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Our specialty is “total rehabilitation.”  Depending upon your needs, we use both Pipe Bursting and Open Cut methodologies to rehabilitate your underground utilities.

 We use both the pneumatic and static methods of pipe bursting to replace existing pipe structures. How is it done?

During the pneumatic bursting process, a steel cable from a constant tension winch is inserted into the existing pipe from the receiving manhole to the insertion pit. In the insertion pit, the pneumatic tool, expander, and new pipe are connected to the end of the cable.  The percussion from the pneumatic tool (combined with the assembly being guided and pulled through the pipe) fractures the host pipe into the surrounding soil and the new pipe is simultaneously pulled into place .

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During the static bursting process, a segmented steel rod is pushed through the existing pipe from the receiving machine pit to the insertion pit.  In the insertion pit, the end of the rod is connected to an assembly of a solid conical steel  bursting head, and new HDPE/DI/PVC pipe.  As this assembly is pulled back  through the pipe using constant static pull, the bursting head displaces the host  pipe into the surrounding soil as the new pipe is simultaneously pulled into place.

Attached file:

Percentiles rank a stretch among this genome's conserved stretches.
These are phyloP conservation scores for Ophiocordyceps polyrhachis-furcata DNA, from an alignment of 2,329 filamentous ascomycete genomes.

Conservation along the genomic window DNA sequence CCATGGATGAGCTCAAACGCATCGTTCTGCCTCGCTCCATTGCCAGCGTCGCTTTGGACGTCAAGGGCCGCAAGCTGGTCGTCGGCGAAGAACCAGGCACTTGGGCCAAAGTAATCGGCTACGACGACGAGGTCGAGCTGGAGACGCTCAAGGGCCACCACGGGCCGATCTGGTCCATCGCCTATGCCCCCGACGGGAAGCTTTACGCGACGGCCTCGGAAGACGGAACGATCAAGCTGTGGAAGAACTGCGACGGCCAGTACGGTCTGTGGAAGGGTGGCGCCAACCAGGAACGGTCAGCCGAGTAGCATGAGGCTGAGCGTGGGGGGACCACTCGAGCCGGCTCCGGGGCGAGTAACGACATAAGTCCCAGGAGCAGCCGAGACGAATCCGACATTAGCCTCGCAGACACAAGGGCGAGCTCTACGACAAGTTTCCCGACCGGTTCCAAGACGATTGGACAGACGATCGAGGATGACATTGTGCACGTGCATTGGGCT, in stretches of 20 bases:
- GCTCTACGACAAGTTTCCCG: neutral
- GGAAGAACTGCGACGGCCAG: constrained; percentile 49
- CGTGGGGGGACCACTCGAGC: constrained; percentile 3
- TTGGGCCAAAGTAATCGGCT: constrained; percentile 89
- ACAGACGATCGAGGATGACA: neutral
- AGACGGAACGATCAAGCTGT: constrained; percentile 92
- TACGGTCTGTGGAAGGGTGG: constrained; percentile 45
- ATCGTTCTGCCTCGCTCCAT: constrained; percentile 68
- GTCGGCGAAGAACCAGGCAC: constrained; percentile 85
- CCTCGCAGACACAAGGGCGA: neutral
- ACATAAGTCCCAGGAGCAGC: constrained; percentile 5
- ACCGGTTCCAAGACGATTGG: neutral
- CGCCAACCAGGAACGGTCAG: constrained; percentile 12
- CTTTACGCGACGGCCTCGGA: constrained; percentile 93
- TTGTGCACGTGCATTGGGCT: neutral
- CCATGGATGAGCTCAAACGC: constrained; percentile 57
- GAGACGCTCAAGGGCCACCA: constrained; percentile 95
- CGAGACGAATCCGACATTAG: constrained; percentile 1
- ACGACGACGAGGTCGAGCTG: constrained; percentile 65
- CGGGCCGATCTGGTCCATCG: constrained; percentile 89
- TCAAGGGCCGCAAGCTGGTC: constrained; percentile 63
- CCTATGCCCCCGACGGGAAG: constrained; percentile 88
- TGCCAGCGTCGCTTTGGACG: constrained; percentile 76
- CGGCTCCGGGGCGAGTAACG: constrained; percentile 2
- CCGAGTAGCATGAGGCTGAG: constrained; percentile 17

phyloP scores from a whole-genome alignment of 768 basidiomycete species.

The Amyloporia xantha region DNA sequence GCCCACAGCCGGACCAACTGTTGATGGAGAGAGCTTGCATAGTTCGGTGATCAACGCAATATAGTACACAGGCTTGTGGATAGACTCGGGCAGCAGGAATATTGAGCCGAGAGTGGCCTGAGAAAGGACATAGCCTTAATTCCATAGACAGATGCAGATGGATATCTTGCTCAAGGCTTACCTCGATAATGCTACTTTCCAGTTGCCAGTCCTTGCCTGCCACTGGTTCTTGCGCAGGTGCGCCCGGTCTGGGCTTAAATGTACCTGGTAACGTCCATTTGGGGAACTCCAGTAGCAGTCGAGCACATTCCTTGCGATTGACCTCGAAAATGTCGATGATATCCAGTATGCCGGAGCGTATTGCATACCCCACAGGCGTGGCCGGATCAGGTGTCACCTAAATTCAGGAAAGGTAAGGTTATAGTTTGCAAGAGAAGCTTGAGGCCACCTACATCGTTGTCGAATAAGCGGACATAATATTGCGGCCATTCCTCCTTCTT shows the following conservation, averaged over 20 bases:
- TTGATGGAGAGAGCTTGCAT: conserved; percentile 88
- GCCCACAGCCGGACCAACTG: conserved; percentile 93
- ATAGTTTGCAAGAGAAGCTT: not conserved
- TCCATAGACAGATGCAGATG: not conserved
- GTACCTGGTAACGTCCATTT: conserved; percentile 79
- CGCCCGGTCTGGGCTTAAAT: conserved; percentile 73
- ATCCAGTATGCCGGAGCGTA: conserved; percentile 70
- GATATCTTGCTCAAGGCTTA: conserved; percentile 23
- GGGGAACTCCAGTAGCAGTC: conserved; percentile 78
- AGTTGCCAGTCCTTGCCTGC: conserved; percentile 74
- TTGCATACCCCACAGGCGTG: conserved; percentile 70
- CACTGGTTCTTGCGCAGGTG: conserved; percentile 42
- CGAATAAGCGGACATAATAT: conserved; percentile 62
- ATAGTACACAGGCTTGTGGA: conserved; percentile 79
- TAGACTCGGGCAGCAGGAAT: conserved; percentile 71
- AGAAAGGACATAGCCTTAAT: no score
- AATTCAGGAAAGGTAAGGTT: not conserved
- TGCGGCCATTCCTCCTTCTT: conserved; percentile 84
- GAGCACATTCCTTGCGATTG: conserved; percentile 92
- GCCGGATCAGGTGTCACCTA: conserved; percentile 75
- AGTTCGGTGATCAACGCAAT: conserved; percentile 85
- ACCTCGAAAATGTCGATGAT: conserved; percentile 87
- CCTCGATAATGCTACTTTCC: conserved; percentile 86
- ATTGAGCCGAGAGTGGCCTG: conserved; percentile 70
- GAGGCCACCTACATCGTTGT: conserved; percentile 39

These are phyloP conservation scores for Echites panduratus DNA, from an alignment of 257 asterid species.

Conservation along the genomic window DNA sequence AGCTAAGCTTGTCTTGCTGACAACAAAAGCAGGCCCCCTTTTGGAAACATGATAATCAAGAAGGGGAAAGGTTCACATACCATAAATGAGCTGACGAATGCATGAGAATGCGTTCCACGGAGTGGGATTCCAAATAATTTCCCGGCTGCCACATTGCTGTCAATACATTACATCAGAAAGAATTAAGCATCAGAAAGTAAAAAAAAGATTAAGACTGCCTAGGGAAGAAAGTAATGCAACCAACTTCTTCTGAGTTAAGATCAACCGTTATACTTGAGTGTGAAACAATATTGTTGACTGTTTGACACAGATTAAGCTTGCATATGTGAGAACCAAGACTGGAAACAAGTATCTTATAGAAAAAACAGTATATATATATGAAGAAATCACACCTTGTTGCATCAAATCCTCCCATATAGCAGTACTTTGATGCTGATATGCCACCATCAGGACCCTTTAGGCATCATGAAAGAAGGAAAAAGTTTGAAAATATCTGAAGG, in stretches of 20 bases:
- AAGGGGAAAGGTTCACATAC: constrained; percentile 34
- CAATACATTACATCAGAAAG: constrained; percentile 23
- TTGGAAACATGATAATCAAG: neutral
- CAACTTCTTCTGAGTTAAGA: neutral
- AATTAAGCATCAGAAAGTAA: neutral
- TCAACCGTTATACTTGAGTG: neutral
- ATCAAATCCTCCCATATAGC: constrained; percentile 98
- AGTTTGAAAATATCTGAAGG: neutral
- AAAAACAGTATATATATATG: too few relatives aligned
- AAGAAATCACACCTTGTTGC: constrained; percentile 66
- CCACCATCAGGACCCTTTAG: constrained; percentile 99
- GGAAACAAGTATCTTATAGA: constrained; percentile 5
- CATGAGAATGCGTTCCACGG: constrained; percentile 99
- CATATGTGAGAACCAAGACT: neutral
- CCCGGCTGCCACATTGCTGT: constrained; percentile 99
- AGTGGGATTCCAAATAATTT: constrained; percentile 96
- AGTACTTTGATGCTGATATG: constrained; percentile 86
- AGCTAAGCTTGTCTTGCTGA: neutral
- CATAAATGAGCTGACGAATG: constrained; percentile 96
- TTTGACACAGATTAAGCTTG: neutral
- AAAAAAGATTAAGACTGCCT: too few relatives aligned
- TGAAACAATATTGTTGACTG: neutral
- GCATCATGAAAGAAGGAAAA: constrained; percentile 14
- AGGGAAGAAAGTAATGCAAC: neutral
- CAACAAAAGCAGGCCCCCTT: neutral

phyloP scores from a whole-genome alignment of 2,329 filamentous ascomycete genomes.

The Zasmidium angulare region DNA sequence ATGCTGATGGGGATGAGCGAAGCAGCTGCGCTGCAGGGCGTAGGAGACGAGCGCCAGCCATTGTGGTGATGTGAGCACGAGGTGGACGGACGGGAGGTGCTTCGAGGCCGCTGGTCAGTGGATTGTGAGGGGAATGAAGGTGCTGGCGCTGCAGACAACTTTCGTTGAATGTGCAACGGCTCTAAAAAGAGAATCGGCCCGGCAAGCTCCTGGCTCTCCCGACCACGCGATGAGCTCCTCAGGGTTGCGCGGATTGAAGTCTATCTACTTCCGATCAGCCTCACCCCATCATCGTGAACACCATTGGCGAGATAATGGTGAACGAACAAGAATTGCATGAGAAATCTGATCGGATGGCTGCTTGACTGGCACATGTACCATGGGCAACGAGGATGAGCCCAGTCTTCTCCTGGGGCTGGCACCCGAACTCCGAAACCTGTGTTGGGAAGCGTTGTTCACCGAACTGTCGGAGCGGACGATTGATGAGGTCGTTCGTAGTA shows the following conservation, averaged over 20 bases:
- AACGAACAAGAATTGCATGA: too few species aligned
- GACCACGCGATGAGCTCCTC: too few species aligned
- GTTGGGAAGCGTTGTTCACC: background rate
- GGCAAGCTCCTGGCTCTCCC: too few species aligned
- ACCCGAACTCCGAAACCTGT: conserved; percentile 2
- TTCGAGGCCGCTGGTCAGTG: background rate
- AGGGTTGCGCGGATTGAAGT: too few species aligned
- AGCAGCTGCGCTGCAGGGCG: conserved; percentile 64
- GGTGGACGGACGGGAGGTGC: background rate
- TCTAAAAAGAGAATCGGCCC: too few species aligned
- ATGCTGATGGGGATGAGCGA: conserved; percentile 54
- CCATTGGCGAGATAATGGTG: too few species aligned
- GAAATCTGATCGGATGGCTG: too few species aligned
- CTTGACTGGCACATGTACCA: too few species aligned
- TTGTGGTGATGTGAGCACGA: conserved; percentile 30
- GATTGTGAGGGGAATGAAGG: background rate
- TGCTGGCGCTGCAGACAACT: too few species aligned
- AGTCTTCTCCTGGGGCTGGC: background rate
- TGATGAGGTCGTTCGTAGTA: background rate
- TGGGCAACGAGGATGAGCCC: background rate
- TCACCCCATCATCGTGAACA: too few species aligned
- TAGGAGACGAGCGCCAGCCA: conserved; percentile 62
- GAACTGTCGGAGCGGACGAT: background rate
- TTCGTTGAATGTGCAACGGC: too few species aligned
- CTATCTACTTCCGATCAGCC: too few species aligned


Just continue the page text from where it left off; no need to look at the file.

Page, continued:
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The appropriate pipe bursting method is generally preferred over the Open Cut method where it is important to keep disruption above ground to a minimum. The choice between the static and pneumatic methods of pipe bursting will depend on a number of factors, including specific project specification requirements, ground conditions.

Open Cut

Open Cut, as the name implies, is accomplished by simply digging a trench, replacing the pipe manually, and then refilling the trench.  This method is typically used only where Pipe Bursting is not feasible.

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